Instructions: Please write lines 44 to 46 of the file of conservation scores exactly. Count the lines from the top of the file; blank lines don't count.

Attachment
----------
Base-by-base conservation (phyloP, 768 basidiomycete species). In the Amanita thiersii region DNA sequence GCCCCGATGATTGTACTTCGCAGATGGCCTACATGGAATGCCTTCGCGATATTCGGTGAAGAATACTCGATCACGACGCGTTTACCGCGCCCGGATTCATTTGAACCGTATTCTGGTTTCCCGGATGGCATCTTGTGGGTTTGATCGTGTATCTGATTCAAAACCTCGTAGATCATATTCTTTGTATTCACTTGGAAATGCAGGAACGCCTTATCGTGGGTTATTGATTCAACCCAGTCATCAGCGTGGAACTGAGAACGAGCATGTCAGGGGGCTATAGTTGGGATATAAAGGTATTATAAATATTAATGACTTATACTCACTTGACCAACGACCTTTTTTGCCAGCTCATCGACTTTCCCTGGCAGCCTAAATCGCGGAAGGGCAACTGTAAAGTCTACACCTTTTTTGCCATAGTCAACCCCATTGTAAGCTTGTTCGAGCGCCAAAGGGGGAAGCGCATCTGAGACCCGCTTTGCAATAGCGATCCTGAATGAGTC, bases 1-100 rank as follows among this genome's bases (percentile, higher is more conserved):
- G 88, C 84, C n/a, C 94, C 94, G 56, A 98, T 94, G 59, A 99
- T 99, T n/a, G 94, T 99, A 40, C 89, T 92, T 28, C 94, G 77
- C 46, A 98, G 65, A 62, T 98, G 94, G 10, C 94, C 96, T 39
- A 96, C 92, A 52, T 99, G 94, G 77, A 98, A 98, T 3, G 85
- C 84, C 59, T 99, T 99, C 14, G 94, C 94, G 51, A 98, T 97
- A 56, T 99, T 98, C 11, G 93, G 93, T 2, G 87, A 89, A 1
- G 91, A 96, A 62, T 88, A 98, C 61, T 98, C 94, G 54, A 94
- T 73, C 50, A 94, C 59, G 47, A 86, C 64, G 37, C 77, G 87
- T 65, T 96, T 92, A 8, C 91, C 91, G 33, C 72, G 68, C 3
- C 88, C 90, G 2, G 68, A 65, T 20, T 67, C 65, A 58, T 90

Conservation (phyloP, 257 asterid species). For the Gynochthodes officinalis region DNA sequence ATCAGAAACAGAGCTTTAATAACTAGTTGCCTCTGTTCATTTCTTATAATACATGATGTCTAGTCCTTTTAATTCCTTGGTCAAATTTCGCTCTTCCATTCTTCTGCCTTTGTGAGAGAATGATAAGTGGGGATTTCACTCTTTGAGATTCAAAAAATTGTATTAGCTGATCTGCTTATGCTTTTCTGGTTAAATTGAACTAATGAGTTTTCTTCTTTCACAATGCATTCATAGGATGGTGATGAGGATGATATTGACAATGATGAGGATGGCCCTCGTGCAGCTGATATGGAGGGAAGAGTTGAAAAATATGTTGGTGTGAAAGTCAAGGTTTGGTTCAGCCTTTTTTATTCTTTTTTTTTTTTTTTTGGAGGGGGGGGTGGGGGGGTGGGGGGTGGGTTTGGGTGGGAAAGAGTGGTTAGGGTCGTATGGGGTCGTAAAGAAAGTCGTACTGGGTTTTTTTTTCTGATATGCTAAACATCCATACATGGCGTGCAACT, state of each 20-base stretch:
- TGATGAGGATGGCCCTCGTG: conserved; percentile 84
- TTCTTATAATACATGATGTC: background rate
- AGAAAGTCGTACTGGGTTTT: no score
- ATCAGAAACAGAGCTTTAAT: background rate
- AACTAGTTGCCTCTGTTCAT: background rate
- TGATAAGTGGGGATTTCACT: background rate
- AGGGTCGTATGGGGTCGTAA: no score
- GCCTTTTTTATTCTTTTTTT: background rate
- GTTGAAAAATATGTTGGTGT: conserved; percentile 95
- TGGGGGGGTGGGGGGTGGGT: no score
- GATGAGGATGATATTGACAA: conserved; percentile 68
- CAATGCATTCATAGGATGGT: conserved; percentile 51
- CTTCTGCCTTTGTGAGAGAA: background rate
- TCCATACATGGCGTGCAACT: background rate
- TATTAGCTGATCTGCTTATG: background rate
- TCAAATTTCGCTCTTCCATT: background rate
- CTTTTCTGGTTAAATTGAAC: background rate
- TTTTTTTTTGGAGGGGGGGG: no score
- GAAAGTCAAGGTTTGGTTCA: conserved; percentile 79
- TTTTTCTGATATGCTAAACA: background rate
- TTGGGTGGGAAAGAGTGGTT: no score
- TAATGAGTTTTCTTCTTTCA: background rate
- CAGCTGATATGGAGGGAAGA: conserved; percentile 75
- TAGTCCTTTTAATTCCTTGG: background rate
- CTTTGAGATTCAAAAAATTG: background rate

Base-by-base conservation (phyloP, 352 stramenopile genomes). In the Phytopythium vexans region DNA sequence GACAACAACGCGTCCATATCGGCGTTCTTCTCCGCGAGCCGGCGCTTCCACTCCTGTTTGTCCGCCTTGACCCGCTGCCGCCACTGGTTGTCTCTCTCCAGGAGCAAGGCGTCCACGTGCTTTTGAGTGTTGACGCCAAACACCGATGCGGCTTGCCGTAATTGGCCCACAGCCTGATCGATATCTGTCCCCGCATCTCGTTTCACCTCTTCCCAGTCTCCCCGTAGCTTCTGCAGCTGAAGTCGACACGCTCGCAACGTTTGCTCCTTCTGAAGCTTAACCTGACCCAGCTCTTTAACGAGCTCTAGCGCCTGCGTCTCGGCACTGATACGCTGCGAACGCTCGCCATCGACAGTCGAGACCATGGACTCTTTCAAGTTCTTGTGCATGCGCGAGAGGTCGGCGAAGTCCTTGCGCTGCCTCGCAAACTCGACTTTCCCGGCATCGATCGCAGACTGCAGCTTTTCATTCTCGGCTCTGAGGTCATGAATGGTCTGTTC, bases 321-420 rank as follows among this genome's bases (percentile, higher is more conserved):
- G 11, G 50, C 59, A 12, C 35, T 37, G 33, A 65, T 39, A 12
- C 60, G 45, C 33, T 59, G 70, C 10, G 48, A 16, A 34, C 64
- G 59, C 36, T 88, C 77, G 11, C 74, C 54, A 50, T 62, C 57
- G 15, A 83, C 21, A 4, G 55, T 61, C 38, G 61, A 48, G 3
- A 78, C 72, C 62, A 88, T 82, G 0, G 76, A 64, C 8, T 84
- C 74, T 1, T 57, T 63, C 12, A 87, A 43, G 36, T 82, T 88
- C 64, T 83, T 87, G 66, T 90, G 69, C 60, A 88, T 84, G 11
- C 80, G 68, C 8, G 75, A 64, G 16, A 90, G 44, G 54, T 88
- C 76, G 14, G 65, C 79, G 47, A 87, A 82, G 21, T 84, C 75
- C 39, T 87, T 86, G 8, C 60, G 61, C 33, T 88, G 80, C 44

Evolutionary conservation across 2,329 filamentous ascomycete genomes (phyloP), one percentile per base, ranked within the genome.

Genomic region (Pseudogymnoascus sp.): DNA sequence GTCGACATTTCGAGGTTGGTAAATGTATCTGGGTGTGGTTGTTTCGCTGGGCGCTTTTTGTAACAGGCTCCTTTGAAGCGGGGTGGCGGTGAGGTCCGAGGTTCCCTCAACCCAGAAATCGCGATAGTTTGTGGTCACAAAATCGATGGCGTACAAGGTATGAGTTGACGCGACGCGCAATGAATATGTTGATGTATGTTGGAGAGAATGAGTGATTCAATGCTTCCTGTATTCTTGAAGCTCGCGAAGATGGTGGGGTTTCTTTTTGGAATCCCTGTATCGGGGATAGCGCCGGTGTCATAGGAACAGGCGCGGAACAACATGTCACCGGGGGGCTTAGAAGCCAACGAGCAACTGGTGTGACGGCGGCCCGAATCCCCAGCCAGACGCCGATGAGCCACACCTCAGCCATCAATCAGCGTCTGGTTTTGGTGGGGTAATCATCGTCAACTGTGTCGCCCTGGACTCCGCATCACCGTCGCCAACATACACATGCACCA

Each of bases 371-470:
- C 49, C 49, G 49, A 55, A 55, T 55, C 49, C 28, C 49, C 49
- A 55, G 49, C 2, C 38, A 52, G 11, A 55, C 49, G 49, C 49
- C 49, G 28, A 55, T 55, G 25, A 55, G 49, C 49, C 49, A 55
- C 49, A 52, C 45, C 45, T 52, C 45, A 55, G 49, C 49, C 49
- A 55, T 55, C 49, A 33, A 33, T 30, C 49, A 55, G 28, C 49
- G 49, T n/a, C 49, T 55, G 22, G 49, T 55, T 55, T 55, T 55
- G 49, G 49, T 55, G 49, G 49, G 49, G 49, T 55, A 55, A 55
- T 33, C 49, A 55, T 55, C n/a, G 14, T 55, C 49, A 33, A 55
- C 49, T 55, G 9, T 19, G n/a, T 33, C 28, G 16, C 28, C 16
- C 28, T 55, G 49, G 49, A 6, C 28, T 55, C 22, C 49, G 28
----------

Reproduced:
- C 74, T 1, T 57, T 63, C 12, A 87, A 43, G 36, T 82, T 88
- C 64, T 83, T 87, G 66, T 90, G 69, C 60, A 88, T 84, G 11
- C 80, G 68, C 8, G 75, A 64, G 16, A 90, G 44, G 54, T 88